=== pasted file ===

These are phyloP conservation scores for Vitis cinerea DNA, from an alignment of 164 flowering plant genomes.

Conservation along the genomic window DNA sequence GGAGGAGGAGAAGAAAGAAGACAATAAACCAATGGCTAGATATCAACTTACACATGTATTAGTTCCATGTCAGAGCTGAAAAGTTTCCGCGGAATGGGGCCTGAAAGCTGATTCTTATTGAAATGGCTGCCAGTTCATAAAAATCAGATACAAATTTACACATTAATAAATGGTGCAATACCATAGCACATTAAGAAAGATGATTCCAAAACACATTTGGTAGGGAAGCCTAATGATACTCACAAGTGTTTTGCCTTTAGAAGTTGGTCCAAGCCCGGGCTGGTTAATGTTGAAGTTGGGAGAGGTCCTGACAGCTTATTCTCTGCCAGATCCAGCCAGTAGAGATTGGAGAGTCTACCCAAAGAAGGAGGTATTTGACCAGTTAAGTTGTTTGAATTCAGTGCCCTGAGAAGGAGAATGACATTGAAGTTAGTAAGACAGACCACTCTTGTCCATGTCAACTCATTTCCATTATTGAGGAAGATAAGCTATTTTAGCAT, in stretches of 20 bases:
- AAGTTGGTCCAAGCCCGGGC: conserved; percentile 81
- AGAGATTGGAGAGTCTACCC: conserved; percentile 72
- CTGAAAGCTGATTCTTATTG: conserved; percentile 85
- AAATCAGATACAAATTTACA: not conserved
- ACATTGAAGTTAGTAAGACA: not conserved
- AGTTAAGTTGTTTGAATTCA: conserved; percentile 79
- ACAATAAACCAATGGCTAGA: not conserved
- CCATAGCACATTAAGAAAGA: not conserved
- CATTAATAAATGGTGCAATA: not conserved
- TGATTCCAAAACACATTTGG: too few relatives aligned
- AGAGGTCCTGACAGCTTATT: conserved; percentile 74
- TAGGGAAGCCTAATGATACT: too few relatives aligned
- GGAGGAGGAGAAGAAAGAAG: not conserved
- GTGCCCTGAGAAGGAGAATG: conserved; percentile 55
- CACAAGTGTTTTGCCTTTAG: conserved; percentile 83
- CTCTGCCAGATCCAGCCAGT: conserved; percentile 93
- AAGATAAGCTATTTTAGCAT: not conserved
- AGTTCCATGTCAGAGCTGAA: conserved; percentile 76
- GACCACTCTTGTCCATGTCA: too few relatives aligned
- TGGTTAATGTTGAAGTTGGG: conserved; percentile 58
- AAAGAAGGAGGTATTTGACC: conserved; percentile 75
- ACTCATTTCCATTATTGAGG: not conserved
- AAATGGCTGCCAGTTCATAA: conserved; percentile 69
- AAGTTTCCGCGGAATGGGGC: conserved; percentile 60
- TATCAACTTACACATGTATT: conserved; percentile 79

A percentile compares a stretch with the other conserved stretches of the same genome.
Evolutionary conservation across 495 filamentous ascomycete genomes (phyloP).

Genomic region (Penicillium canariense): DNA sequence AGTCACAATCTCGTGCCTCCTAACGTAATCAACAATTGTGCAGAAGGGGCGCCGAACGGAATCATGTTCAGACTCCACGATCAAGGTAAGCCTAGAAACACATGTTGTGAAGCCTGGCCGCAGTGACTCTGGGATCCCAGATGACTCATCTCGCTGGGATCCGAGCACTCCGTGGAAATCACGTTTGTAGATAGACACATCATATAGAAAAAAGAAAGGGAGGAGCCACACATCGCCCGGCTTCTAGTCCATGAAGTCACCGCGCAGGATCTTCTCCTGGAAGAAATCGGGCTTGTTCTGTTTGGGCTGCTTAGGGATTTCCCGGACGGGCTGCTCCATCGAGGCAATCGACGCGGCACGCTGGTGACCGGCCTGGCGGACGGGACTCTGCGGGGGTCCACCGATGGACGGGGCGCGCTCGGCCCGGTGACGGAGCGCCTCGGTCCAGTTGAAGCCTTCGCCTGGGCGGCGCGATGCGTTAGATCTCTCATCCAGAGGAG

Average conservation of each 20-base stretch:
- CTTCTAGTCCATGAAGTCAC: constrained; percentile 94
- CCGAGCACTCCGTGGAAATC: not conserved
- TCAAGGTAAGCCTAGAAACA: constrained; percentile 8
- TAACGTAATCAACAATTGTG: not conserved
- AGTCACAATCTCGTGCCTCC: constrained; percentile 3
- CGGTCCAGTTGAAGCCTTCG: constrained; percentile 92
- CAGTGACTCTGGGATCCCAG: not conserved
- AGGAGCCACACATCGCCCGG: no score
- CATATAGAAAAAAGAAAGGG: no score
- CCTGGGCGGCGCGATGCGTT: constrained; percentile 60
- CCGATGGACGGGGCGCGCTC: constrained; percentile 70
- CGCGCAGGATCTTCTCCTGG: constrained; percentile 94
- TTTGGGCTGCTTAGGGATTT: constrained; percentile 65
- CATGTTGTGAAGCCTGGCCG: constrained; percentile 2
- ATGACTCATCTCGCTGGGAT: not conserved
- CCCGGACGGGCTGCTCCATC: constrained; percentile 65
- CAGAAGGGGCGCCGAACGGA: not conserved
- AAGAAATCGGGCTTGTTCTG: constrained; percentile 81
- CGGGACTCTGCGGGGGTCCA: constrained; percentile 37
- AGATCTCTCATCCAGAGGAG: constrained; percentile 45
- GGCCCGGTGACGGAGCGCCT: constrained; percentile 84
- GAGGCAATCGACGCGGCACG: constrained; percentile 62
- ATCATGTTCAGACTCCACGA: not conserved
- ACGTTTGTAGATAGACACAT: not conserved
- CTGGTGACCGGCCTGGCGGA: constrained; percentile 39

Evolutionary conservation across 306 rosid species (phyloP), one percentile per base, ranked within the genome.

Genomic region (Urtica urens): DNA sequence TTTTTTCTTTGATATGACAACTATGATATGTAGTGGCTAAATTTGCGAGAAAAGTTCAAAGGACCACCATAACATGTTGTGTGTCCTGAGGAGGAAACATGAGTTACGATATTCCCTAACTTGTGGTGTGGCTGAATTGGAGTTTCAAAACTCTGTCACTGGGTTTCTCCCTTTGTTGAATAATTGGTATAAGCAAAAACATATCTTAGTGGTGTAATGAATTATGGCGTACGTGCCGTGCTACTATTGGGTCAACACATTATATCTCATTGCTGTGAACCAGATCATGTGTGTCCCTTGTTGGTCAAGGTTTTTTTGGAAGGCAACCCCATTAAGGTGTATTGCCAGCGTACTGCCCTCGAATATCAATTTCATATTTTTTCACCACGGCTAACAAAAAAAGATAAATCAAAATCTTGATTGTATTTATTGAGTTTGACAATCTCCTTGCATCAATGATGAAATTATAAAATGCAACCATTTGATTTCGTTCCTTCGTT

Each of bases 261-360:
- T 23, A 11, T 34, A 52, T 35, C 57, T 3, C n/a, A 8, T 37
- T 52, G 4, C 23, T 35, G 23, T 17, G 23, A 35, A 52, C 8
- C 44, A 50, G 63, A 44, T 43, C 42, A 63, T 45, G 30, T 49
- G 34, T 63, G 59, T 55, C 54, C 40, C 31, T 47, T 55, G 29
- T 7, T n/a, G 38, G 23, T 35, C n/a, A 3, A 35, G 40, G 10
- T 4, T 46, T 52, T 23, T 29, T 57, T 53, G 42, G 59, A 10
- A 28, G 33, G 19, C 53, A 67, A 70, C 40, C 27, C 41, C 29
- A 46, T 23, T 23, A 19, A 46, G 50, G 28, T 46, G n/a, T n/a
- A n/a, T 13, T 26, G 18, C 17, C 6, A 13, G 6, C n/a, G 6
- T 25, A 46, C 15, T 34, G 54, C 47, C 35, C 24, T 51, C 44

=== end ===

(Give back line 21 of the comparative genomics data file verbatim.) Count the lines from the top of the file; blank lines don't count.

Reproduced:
- GACCACTCTTGTCCATGTCA: too few relatives aligned